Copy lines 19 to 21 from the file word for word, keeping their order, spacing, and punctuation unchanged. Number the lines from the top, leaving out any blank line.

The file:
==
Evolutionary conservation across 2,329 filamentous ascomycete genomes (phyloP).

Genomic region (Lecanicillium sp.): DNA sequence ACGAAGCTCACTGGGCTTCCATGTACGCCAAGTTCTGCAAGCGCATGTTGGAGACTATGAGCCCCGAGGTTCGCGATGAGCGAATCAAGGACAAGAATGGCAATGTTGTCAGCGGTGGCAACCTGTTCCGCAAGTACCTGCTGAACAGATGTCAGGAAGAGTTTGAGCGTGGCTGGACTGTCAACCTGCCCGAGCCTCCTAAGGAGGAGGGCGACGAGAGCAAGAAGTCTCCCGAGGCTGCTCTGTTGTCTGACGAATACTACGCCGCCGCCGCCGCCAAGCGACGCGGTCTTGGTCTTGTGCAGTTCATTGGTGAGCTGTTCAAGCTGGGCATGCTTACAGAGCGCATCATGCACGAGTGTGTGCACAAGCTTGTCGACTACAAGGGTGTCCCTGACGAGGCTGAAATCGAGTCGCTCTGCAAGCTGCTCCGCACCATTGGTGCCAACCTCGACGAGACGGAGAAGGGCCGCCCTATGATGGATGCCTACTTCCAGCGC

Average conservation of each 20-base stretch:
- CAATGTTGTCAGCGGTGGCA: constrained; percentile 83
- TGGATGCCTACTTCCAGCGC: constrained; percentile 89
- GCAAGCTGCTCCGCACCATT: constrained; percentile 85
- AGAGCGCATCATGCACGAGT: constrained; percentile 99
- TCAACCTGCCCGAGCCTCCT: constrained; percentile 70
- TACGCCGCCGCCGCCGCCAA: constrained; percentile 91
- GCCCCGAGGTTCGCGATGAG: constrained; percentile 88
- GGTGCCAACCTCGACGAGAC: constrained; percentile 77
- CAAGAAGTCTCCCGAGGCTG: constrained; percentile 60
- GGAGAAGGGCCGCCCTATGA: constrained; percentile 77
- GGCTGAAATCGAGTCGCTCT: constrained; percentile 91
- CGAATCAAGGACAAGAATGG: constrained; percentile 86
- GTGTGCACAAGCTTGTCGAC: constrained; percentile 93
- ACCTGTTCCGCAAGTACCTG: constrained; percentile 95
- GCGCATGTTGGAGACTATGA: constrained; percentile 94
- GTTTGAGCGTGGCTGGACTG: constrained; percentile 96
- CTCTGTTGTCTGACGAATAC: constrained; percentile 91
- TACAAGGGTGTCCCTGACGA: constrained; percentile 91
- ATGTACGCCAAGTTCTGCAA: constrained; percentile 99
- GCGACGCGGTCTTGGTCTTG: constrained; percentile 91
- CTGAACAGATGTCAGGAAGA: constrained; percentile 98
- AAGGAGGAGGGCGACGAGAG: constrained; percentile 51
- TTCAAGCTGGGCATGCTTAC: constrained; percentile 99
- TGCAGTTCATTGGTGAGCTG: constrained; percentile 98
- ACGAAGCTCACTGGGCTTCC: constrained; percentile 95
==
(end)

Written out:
- GTTTGAGCGTGGCTGGACTG: constrained; percentile 96
- CTCTGTTGTCTGACGAATAC: constrained; percentile 91
- TACAAGGGTGTCCCTGACGA: constrained; percentile 91